enclosed basins, as Pasages for instance) as well as the open sea. It could sail round a lake, and sail round the world,—a strange craft, as good for a pond as for a storm. The hooker is among vessels what the wagtail is among birds,—one of the smallest and yet one of the boldest. The wagtail perching on a reed scarcely bends it, and flying away crosses the ocean.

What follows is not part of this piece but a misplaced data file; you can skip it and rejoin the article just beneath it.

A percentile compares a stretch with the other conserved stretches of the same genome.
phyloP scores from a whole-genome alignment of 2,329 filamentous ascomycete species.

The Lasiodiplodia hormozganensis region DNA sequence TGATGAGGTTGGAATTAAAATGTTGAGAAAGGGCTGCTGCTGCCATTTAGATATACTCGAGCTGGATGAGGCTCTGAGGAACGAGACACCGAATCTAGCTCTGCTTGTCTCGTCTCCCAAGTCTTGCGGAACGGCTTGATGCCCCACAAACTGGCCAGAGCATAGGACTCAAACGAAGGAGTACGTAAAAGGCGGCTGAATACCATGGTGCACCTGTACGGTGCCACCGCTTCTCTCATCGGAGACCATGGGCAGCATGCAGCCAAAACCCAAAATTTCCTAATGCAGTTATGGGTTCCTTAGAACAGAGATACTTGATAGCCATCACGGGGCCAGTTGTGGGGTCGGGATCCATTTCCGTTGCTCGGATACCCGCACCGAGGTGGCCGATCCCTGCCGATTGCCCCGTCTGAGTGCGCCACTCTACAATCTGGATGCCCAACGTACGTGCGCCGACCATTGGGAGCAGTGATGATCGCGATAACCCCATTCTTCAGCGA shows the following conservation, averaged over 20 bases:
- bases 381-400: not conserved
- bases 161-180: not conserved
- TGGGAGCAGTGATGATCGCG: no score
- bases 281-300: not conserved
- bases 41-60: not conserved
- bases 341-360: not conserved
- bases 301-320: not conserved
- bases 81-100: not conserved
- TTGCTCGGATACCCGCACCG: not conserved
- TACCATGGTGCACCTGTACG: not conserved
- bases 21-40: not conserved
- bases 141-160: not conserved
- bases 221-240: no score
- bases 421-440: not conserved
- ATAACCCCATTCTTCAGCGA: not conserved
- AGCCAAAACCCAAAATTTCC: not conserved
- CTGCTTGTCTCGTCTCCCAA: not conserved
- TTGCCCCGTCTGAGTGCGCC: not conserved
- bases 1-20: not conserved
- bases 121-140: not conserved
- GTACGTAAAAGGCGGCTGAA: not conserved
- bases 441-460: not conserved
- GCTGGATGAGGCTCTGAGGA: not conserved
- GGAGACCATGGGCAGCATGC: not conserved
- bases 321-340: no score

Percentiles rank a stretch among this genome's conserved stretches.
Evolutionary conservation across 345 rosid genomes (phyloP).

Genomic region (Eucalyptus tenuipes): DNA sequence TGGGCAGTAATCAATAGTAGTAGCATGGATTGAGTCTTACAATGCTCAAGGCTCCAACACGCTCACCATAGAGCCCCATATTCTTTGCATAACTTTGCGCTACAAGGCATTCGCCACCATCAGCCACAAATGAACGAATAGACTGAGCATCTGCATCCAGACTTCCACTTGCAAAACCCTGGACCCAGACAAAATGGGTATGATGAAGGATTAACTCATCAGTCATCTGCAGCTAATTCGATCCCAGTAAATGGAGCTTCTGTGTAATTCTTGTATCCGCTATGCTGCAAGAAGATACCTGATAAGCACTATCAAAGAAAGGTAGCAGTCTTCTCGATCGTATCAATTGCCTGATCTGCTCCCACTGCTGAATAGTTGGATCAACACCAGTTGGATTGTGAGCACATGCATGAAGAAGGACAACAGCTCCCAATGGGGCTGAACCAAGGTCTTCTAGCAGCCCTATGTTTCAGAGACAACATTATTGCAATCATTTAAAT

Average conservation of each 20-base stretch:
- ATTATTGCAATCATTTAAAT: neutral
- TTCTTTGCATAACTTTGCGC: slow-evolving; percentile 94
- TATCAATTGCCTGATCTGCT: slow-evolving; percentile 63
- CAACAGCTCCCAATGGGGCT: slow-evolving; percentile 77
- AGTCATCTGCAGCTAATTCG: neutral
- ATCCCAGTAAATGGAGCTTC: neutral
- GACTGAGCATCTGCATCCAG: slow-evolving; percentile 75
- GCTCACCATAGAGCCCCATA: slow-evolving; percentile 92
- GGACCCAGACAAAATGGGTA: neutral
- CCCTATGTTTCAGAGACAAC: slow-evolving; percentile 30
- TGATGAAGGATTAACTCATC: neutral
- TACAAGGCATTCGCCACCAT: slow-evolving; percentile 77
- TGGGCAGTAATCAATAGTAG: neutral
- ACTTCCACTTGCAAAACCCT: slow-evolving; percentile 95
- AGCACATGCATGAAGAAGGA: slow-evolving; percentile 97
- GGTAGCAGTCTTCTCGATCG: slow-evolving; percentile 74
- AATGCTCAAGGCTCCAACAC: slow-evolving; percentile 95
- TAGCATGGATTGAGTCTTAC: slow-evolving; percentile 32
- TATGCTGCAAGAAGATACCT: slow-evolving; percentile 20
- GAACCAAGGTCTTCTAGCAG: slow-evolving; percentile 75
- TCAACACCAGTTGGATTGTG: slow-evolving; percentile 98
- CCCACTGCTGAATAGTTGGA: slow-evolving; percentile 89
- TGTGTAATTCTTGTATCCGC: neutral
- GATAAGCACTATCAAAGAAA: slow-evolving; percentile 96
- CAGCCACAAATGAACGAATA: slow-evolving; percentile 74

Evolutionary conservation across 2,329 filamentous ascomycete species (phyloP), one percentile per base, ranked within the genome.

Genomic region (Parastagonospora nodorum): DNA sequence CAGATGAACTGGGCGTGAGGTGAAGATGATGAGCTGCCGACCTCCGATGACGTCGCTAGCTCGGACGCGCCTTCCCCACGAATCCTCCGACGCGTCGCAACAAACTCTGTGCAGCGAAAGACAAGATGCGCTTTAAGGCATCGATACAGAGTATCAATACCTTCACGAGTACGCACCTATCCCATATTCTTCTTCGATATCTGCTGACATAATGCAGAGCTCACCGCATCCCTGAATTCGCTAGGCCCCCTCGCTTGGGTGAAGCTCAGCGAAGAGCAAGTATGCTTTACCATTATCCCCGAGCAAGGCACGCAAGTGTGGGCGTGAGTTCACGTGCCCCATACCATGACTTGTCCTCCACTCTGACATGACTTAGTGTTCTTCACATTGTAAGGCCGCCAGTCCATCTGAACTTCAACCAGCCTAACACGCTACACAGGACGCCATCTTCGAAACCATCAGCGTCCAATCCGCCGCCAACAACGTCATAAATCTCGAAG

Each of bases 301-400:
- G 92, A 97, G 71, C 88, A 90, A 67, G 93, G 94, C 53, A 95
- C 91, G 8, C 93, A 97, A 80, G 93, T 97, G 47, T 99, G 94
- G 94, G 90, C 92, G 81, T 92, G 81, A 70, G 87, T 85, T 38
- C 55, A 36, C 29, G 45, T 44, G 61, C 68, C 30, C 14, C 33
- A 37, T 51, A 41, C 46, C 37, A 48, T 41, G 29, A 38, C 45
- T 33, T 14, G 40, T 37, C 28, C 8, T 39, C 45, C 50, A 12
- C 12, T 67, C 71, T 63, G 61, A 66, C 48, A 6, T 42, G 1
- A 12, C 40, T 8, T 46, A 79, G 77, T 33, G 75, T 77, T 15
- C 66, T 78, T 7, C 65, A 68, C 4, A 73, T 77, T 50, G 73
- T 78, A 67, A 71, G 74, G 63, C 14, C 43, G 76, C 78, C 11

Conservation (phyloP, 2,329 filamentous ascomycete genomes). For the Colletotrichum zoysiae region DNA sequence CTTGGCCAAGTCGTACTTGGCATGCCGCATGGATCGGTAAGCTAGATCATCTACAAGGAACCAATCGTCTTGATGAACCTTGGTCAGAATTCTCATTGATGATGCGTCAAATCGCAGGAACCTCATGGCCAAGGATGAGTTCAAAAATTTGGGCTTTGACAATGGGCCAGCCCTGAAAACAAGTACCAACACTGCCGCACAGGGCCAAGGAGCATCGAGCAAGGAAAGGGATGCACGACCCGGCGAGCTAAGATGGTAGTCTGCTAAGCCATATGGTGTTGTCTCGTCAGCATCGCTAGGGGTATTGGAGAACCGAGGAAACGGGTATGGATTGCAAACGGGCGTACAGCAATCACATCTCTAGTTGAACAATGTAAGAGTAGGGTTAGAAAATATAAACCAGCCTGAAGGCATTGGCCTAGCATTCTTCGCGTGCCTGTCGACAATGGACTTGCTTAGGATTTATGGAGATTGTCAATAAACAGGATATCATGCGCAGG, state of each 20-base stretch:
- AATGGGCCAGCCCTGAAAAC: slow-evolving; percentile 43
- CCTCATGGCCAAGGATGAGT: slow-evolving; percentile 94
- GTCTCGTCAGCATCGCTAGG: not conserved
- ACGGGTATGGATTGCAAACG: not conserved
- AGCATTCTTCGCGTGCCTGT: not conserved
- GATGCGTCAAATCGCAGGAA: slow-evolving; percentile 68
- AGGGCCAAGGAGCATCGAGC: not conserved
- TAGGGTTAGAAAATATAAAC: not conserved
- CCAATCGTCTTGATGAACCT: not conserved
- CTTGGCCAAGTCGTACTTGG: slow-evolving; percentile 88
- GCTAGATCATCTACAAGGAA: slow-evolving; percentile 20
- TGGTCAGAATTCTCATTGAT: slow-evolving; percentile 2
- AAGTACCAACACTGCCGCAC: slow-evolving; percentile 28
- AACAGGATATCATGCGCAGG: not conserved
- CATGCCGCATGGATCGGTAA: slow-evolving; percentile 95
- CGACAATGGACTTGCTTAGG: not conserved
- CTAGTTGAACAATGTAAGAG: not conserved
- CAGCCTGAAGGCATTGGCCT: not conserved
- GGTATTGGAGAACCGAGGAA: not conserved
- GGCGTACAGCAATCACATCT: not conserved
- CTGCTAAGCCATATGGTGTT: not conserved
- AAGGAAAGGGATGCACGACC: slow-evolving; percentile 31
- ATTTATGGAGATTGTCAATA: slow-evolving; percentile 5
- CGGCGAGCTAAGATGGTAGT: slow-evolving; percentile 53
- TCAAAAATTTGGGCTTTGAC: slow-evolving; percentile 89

The hooker of the poorest Biscayan was gilded and painted. Tattooing was also one of the accomplishments of these people, who are still to some extent savage in their tastes. The superb colouring of their mountains, varied by dazzling snows and emerald meadows, teaches them the wonderful charm that ornamentation exerts. They are poverty-stricken and yet magnificent; they put coats-of-arms on their cottages; they have huge asses, which they bedizen with bells, and huge oxen, on which they put gay head-dresses of feathers. Their coaches, the wheels of which you can hear creaking two leagues off, are illuminated, carved, and decked with ribbons. A cobbler has a bas-relief on his door; it is only St. Crispin and an old shoe, but it is in stone. They trim their leathern jackets with lace. They do not mend their rags, but they embroider them. The Basques are like the Greeks, children of the sun; while the Valencian wraps himself, bare and sad, in his mantle of russet wool, with a hole to pass his head through, the natives of Galicia and Biscay delight in fine linen shirts, bleached in the dew. Their thresholds and their windows teem with fair and fresh faces, laughing under garlands of maize; a joyous and proud serenity shines out in their ingenious arts, in their trades, in their customs, in the dress of their maidens, in their songs. The mountain, that colossal ruin, is all aglow in Biscay: the sun's rays penetrate every nook and crevice. The wild jaïzquivel is full of idylls. Biscay